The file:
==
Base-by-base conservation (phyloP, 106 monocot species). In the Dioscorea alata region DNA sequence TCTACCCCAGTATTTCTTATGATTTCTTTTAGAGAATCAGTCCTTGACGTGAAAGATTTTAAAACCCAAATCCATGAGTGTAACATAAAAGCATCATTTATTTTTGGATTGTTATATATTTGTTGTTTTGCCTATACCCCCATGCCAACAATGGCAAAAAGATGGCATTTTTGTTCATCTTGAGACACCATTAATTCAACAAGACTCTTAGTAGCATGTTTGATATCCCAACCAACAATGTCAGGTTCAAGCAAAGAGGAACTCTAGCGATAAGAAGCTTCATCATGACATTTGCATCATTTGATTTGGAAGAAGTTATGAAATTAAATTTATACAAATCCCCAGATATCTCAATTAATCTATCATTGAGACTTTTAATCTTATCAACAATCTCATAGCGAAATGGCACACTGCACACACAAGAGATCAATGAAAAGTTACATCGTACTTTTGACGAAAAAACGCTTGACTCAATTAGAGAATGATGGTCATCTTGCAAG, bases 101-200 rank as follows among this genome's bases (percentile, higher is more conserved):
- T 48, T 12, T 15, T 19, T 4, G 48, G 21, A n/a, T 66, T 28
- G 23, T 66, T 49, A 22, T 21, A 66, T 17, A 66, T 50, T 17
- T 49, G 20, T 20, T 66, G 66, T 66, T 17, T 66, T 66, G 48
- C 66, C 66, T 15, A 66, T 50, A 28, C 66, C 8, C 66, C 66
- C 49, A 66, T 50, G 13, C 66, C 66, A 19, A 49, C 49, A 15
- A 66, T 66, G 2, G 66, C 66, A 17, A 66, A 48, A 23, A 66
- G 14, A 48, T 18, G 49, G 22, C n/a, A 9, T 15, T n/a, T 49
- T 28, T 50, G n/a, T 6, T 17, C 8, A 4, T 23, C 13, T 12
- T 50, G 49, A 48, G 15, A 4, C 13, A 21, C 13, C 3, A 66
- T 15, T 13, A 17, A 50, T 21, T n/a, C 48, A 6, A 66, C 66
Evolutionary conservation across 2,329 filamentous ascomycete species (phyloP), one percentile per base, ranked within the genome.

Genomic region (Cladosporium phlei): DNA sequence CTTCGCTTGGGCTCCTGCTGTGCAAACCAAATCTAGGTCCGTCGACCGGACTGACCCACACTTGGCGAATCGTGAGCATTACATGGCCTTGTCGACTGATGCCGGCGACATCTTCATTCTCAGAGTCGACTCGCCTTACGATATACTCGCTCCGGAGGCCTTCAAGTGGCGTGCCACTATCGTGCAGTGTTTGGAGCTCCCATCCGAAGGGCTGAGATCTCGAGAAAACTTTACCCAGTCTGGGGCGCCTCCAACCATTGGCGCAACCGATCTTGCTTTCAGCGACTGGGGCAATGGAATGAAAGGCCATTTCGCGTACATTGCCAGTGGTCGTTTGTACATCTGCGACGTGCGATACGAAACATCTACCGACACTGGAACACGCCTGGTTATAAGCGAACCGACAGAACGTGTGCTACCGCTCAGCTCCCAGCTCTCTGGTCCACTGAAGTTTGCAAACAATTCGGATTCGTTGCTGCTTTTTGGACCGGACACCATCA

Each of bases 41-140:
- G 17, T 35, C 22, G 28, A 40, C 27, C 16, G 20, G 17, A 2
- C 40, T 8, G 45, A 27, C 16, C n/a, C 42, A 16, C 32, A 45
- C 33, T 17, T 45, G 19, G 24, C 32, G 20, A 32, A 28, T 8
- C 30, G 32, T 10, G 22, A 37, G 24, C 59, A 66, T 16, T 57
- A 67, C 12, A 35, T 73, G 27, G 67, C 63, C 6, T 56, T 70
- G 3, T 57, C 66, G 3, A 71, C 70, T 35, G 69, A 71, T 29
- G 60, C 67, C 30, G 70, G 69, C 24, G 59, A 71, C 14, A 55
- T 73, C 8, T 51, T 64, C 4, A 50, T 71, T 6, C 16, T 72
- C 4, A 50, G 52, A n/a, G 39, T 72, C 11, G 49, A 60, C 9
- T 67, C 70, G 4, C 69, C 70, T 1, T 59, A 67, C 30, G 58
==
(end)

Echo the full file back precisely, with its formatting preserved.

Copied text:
Base-by-base conservation (phyloP, 106 monocot species). In the Dioscorea alata region DNA sequence TCTACCCCAGTATTTCTTATGATTTCTTTTAGAGAATCAGTCCTTGACGTGAAAGATTTTAAAACCCAAATCCATGAGTGTAACATAAAAGCATCATTTATTTTTGGATTGTTATATATTTGTTGTTTTGCCTATACCCCCATGCCAACAATGGCAAAAAGATGGCATTTTTGTTCATCTTGAGACACCATTAATTCAACAAGACTCTTAGTAGCATGTTTGATATCCCAACCAACAATGTCAGGTTCAAGCAAAGAGGAACTCTAGCGATAAGAAGCTTCATCATGACATTTGCATCATTTGATTTGGAAGAAGTTATGAAATTAAATTTATACAAATCCCCAGATATCTCAATTAATCTATCATTGAGACTTTTAATCTTATCAACAATCTCATAGCGAAATGGCACACTGCACACACAAGAGATCAATGAAAAGTTACATCGTACTTTTGACGAAAAAACGCTTGACTCAATTAGAGAATGATGGTCATCTTGCAAG, bases 101-200 rank as follows among this genome's bases (percentile, higher is more conserved):
- T 48, T 12, T 15, T 19, T 4, G 48, G 21, A n/a, T 66, T 28
- G 23, T 66, T 49, A 22, T 21, A 66, T 17, A 66, T 50, T 17
- T 49, G 20, T 20, T 66, G 66, T 66, T 17, T 66, T 66, G 48
- C 66, C 66, T 15, A 66, T 50, A 28, C 66, C 8, C 66, C 66
- C 49, A 66, T 50, G 13, C 66, C 66, A 19, A 49, C 49, A 15
- A 66, T 66, G 2, G 66, C 66, A 17, A 66, A 48, A 23, A 66
- G 14, A 48, T 18, G 49, G 22, C n/a, A 9, T 15, T n/a, T 49
- T 28, T 50, G n/a, T 6, T 17, C 8, A 4, T 23, C 13, T 12
- T 50, G 49, A 48, G 15, A 4, C 13, A 21, C 13, C 3, A 66
- T 15, T 13, A 17, A 50, T 21, T n/a, C 48, A 6, A 66, C 66
Evolutionary conservation across 2,329 filamentous ascomycete species (phyloP), one percentile per base, ranked within the genome.

Genomic region (Cladosporium phlei): DNA sequence CTTCGCTTGGGCTCCTGCTGTGCAAACCAAATCTAGGTCCGTCGACCGGACTGACCCACACTTGGCGAATCGTGAGCATTACATGGCCTTGTCGACTGATGCCGGCGACATCTTCATTCTCAGAGTCGACTCGCCTTACGATATACTCGCTCCGGAGGCCTTCAAGTGGCGTGCCACTATCGTGCAGTGTTTGGAGCTCCCATCCGAAGGGCTGAGATCTCGAGAAAACTTTACCCAGTCTGGGGCGCCTCCAACCATTGGCGCAACCGATCTTGCTTTCAGCGACTGGGGCAATGGAATGAAAGGCCATTTCGCGTACATTGCCAGTGGTCGTTTGTACATCTGCGACGTGCGATACGAAACATCTACCGACACTGGAACACGCCTGGTTATAAGCGAACCGACAGAACGTGTGCTACCGCTCAGCTCCCAGCTCTCTGGTCCACTGAAGTTTGCAAACAATTCGGATTCGTTGCTGCTTTTTGGACCGGACACCATCA

Each of bases 41-140:
- G 17, T 35, C 22, G 28, A 40, C 27, C 16, G 20, G 17, A 2
- C 40, T 8, G 45, A 27, C 16, C n/a, C 42, A 16, C 32, A 45
- C 33, T 17, T 45, G 19, G 24, C 32, G 20, A 32, A 28, T 8
- C 30, G 32, T 10, G 22, A 37, G 24, C 59, A 66, T 16, T 57
- A 67, C 12, A 35, T 73, G 27, G 67, C 63, C 6, T 56, T 70
- G 3, T 57, C 66, G 3, A 71, C 70, T 35, G 69, A 71, T 29
- G 60, C 67, C 30, G 70, G 69, C 24, G 59, A 71, C 14, A 55
- T 73, C 8, T 51, T 64, C 4, A 50, T 71, T 6, C 16, T 72
- C 4, A 50, G 52, A n/a, G 39, T 72, C 11, G 49, A 60, C 9
- T 67, C 70, G 4, C 69, C 70, T 1, T 59, A 67, C 30, G 58